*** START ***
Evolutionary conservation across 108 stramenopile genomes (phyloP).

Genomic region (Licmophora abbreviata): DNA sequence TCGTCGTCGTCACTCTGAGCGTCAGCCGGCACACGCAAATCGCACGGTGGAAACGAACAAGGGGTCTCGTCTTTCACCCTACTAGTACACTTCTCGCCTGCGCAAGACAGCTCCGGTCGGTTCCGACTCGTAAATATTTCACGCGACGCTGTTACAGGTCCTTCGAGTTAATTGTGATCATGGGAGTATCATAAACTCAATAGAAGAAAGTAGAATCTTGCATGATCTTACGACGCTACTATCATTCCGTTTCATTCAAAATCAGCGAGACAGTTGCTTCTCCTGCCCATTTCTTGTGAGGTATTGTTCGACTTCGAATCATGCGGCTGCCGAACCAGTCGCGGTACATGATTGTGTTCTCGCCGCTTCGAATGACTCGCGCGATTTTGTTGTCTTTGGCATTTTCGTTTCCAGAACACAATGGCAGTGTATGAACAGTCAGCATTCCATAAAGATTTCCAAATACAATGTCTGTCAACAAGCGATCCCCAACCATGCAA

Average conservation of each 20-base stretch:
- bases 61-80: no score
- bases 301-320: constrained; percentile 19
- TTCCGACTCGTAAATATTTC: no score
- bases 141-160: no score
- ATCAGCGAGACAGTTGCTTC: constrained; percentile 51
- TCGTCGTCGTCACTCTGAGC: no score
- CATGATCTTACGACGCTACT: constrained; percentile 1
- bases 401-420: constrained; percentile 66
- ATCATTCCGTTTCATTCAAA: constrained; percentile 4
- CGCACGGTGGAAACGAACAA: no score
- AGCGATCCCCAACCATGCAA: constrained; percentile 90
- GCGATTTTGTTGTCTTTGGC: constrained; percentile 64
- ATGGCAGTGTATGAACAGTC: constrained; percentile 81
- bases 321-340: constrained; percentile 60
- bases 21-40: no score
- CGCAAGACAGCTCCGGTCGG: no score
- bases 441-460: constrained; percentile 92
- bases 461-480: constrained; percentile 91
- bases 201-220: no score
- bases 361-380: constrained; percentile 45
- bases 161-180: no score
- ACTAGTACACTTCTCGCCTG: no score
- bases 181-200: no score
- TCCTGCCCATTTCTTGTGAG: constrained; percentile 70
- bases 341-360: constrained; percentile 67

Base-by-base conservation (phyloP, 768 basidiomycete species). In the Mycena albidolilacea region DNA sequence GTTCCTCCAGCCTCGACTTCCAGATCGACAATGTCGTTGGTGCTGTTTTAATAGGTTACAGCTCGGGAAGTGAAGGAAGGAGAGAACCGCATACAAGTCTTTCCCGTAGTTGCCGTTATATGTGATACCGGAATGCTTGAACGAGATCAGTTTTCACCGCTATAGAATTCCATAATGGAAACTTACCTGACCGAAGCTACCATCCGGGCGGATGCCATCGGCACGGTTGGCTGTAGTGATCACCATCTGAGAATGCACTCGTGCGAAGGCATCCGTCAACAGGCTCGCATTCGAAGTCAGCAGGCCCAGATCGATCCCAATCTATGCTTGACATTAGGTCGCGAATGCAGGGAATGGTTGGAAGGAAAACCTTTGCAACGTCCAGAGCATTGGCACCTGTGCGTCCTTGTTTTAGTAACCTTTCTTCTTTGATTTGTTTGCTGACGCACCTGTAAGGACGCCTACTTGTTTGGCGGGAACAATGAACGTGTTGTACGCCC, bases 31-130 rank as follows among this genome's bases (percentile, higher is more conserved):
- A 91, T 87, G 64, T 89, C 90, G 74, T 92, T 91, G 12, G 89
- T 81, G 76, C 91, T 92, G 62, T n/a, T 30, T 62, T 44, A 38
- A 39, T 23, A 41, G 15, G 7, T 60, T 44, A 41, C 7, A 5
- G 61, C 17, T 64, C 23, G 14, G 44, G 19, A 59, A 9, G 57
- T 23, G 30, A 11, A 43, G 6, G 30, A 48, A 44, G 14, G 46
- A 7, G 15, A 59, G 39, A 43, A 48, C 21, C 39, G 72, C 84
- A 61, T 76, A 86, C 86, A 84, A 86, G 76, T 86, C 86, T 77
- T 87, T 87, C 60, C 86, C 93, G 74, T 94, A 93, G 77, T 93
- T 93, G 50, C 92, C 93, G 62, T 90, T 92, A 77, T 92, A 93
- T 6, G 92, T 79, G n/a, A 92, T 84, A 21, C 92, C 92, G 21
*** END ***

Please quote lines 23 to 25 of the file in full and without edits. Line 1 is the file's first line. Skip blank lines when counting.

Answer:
- bases 361-380: constrained; percentile 45
- bases 161-180: no score
- ACTAGTACACTTCTCGCCTG: no score